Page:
House Passes SAFE Act — Do You Feel Safer?

Have a small business offering wifi access? Have a home wireless connection that you’ve not secured? Well, consider yourself “deputized”. You may not know how to even track your who is using your internet connection, but you may soon be legally required to do so:

What’s SAFE? It stands for the Securing Adolescents From Exploitation-Online Act, and its reach could be unprecedented. Namely, it holds that anyone offering any public electronic communications service (including an open Wi-Fi connection or internet kiosk) must create a sort of dossier on anyone they suspect might be viewing child pornography over their network and submit it to the government. (Presumably the culprit would have to be caught in the act; the bill doesn’t really say.) The service provider will also have to maintain an archive of all the suspect’s files for use as evidence.

It sounds bad at first, but the definition of child pornography in this case is especially surprising. Per Cnet’s Declan McCullagh, the definition of such images include those featuring fully-clothed children in “lascivious” poses and even drawings of such obsenity. (That would include the popular form of hentai anime, which sites like cartoon porno xxx have an extensive catalog of.)

Failure to comply could result in a first-offense fine of $150,000 and $300,000 after that. That means every library, coffee shop, and even private homes that offer open wireless access could face crushing penalties if they don’t eavesdrop on their clientèle. In other words: The government wants you to do its dirty work and play Big Brother on its behalf. Creepy.

Yep. You’d better know what people are using your internet connection for, or you might be in trouble. The government doesn’t have the time nor resources to catch criminals on their own, so you need to do it for them!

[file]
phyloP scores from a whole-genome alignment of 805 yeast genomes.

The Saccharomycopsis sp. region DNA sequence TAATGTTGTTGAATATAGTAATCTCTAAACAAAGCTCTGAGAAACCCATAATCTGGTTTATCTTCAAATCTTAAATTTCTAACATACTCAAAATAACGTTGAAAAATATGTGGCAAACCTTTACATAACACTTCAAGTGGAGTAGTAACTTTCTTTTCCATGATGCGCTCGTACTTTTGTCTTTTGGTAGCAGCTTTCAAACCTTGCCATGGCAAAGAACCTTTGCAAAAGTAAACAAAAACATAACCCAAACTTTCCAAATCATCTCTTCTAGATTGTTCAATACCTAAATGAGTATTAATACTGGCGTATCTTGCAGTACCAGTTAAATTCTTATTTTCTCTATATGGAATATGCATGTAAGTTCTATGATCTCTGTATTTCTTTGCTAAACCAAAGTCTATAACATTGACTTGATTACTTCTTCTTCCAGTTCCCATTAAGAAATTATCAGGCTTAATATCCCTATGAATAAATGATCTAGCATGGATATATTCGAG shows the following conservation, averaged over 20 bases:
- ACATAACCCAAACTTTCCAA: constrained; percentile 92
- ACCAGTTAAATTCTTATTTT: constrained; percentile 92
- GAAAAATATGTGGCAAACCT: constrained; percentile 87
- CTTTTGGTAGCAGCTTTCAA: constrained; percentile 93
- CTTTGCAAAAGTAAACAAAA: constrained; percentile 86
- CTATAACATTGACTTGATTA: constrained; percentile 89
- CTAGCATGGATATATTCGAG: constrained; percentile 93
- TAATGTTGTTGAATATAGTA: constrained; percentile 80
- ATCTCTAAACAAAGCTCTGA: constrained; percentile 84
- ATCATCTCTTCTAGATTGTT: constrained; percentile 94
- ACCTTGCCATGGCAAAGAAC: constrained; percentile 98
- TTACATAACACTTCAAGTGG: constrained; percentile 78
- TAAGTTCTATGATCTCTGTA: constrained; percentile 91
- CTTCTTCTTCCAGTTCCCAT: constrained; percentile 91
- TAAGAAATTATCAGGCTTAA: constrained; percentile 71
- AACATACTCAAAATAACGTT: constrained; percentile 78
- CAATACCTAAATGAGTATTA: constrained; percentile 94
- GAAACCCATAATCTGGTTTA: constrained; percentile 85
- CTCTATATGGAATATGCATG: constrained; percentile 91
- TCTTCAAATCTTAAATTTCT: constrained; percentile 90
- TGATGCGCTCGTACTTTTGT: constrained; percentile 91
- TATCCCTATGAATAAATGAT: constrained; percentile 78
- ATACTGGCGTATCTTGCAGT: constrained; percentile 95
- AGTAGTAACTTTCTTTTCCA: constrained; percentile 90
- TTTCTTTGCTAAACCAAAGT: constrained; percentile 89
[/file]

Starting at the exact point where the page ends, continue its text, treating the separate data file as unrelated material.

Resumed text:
Personally, while this might get a lot of airtime, I wouldn’t worry too much about it. A government too incompetent to catch criminals on their own will most likely be too incompetent to catch you if you don’t understand that someone is using your internet connection for nefarious purposes. I’d say that I don’t care and would continue to offer free wi-fi, but I’ve kept my own connection secure just as general principle since I’ve had it, so it doesn’t affect me much.

Oh, but one little bit takes the cake on this one:

Additionally scary: This legislation never received a committee vote or public hearing and was never made available for public review. Way to sneak one past the goalie, Congress!

I don’t know what’s more sad… The fact that Congress often passes bills like this (without review), or the fact that the original author didn’t quite realize that Congress often passes bills like this. After all, they want to make sure you don’t get any crazy animehentaivideos xxx hentai through your connection to the series of tubes.

Hat Tip: Doug

PS – Initial paragraph & title updated to reflect that the bill has only passed the House, not the Senate, and that you’re not legally required to report this stuff unless this makes it all the way through the process.

  • TanGeng

    You know this has virtually the effect of shutting down or making cost prohibitive all public WI-FI spots. There has to be some big tel-comm support. I know it sounds like a conspiracy, but what the hell. I don’t see how it makes anyone safer and it has the effect of destroying access to Wi-Fi.

    “It’s for the children” benefits the big ass tel-comm corporations.

  • somebody

    I’m gonna start distributing stick-man porn. That’ll get the politicians riled up! One of them is under 18.

  • Kai MacTane

    When the news article linked to says “the House overwhelmingly voted for the legislation, sending it now to the Senate” (emphasis added), the line “you’re now legally required to do so” is, at the very best, premature. Nobody is required to do squat until the Senate also passes it (and Bush signs it, but that’s probably a given).

    The companion bill in the Senate has been referred to the Judiciary committee. I’ve just looked on the ACLU’s web site and the EFF’s site to try to find easy action pages dealing with this, but they seem not to have updated for the Senate-level fight yet.

    However, since the Senate Judiciary Committee is currently embroiled in the whole “give the telecoms retroactive immunity for helping the government spy on everyone” scandal, the EFF has a page for contacting your senator about that issue. I’m sure it would be easy to use some of the ACLU’s talking points about the House version when calling your senator — especially if your senator should happen to sit on the Judiciary Committee.

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  • Stephen Littau

    What’s even more disturbing is that only 2 people voted against it (Ron Paul and Paul Broun). This is yet another example for why we need the Read the Bills Act.